It was hard to surpass the adventure of the open door helicopter ride to Fox Glacier. However, we still had a couple of days left to photograph.
We met the morning after the helicopter ride at 4.45 AM. We had a short drive from town to get to the parking lot. We then had a thirty minute hike to get to Lake Matheson through a dark forest ( it was a long time before the sun came up). The lake is famous for its mirror views of Mount Cook and Mount Tasman. Apparently, its excellent reflecting properties are due to the dark brown colour of the water. It certainly was worth getting up early for.
A different viewpoint.
On our hike out we could actually see some of the scenery.
In the afternoon, a few of us went for a walk in the town of Fox Glacie. We found a forest trail that we took. We ended up walking in a loupe although the original plan had been to see if we could get closer to the Fox Glacier face. Somewhere we took a wrong turn!
It was fun walking in the rain forest.
We went out for an evening shoot but the weather didn't co-operate so we ended up not getting out of the van.
The next morning, our sunrise shoot was cancelled due to the rain which had started at 2 AM , so we all got to sleep in. I don't think anyone was too unhappy. Around 9.30 AM we left for Greymouth where we would be spending our last two nights. Along the way we stopped to photograph the Hokitika Gorge. The blue-green waters of the Hokitika River were stunning. To the left you can see Nathaniel up on the cliffs photographing. The only issue was all of the biting sandflies in the area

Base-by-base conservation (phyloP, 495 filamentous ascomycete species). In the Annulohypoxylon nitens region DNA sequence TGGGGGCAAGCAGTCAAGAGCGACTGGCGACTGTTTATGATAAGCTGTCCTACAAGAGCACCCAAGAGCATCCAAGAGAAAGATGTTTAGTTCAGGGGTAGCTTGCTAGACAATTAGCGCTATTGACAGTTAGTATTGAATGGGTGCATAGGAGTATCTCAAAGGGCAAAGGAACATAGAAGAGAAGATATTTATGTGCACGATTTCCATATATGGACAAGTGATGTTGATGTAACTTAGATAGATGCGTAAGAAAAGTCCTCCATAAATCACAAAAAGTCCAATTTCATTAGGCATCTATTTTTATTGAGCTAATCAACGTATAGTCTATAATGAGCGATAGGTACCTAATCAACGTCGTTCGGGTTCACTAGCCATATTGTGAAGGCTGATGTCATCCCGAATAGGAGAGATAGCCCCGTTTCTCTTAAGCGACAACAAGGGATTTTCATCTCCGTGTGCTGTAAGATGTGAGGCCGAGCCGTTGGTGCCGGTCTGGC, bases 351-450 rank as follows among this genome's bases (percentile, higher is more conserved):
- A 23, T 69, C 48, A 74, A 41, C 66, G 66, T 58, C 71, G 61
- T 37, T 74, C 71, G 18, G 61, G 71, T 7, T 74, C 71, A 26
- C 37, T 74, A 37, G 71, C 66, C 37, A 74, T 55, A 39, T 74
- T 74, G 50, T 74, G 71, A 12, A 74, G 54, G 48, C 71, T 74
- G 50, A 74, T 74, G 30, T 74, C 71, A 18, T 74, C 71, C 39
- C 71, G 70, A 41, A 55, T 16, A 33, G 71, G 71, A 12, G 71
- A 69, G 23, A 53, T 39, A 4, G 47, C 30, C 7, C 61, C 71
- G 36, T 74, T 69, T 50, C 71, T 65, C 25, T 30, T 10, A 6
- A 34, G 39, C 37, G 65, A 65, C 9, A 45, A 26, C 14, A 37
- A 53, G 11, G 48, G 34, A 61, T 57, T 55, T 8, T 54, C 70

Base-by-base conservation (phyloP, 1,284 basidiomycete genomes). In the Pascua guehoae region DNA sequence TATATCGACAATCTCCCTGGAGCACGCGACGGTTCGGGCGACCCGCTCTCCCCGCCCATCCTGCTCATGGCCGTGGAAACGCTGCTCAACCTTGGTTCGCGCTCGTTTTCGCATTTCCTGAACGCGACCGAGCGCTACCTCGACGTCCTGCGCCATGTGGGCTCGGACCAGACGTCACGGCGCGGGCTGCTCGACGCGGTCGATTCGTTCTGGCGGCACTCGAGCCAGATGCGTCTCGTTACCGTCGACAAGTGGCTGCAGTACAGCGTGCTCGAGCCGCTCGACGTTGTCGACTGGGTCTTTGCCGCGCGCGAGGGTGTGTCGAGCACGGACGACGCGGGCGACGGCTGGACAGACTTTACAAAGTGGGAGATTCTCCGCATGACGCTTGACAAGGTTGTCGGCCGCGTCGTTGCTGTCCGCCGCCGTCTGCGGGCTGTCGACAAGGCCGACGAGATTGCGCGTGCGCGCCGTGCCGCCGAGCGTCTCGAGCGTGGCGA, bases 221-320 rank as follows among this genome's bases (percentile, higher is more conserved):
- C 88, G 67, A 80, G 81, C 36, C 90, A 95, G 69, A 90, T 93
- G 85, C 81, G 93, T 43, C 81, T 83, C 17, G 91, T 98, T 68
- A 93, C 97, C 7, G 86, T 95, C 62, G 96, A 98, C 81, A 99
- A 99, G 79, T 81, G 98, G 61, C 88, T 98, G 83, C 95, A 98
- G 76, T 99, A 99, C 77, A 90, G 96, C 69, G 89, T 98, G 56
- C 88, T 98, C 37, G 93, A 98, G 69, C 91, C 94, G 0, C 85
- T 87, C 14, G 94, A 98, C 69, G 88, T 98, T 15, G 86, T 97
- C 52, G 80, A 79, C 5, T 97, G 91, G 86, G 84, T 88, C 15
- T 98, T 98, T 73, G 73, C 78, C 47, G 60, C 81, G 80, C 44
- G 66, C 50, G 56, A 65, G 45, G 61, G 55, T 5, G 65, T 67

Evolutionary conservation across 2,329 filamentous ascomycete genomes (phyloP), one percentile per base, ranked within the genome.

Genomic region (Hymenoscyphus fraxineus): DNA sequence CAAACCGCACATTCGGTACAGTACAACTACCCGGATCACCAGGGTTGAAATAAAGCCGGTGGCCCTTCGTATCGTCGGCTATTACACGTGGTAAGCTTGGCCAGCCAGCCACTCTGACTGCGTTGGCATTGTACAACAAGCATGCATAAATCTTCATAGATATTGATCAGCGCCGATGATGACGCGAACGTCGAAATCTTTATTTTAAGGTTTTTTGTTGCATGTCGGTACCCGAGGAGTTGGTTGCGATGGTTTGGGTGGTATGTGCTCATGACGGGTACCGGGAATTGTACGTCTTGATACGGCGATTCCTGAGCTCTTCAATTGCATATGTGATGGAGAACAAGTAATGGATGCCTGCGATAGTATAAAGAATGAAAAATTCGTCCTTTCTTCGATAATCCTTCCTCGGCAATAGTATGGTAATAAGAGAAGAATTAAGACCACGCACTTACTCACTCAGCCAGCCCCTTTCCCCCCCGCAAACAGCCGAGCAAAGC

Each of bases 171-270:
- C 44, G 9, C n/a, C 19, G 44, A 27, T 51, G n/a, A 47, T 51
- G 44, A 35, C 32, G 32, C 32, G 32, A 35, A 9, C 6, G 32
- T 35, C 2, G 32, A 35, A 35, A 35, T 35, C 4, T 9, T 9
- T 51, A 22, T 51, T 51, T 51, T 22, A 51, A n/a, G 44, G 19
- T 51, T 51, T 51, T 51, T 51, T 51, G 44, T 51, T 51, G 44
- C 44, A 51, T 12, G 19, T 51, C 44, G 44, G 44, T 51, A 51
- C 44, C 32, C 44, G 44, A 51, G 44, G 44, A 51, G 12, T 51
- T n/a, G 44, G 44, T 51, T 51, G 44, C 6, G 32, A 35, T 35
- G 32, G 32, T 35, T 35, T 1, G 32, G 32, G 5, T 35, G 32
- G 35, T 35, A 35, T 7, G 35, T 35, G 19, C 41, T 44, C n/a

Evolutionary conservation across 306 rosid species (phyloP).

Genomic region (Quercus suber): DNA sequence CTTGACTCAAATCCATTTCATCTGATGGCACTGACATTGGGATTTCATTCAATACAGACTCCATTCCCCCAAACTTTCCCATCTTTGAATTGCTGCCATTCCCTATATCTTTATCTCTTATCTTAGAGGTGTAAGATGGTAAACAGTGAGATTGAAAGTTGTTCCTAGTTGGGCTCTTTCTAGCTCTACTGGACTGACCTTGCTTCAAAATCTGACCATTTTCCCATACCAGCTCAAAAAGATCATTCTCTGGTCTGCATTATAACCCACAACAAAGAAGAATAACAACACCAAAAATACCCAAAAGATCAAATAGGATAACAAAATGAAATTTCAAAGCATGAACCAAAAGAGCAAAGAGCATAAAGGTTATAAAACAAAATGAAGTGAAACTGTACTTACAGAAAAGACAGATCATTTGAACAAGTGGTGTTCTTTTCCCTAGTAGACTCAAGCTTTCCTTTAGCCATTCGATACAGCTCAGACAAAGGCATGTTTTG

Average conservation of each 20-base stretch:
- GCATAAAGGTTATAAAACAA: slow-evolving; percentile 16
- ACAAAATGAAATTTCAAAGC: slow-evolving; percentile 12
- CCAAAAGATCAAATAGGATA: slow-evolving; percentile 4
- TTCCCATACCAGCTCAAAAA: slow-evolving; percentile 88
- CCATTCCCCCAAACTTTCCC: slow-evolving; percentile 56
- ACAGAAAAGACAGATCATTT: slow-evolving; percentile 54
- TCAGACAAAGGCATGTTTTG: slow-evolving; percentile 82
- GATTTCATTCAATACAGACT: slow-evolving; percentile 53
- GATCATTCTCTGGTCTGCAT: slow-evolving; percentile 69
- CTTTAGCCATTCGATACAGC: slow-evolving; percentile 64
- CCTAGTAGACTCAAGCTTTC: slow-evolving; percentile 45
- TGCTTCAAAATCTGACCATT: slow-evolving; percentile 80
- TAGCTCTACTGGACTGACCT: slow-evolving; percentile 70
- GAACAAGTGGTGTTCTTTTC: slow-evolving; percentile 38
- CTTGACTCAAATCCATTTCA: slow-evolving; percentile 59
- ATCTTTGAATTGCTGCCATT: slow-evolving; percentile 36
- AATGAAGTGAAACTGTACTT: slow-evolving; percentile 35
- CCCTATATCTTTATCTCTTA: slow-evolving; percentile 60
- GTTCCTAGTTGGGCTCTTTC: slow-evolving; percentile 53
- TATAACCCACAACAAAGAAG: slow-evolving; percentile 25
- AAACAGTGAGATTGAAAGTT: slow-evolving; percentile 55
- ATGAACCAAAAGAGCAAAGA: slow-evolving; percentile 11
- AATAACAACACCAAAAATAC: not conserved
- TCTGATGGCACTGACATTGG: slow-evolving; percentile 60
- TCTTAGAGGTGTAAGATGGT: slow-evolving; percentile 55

In the evening we drove out to Punakaiki to photograph the last light on the Pancake rocks. Punakaiki is a small community on the west coast of South Island, between Westport and Greymouth. The community lies on the edge of the Paparoa National Park. The Pancake Rocks are a popular tourist destination at Dolomie Point, south of the main village. The rocks are a heavily eroded limestone area where the sea bursts through several vertical blowholes during high tides. Although we waited, we never got to see the large bursts of water. Even if we had stayed a little longer for high tide, I don't think the water was rough enough to see the bursts of water. Still the pancake-layering of the limestone rocks themselves were very interesting. The layering is created by immense pressure on alternating hard and soft layers of marine creatures and plant sediments.
There were some nice colours off in the distance.
This was the shot of the evening. We set up our tripods and waited for the light which co-operated.
On our final full day, we met at 5.15 AM to drive to photograph the rugged coastline north of Greymouth, in Paparoa National Park.
After two weeks of spending time in New Zealand, seeing some terrific scenery, making memorable photographs and meeting a great group of people, it was time to drive back to Christchurch to catch a flight to Melbourne.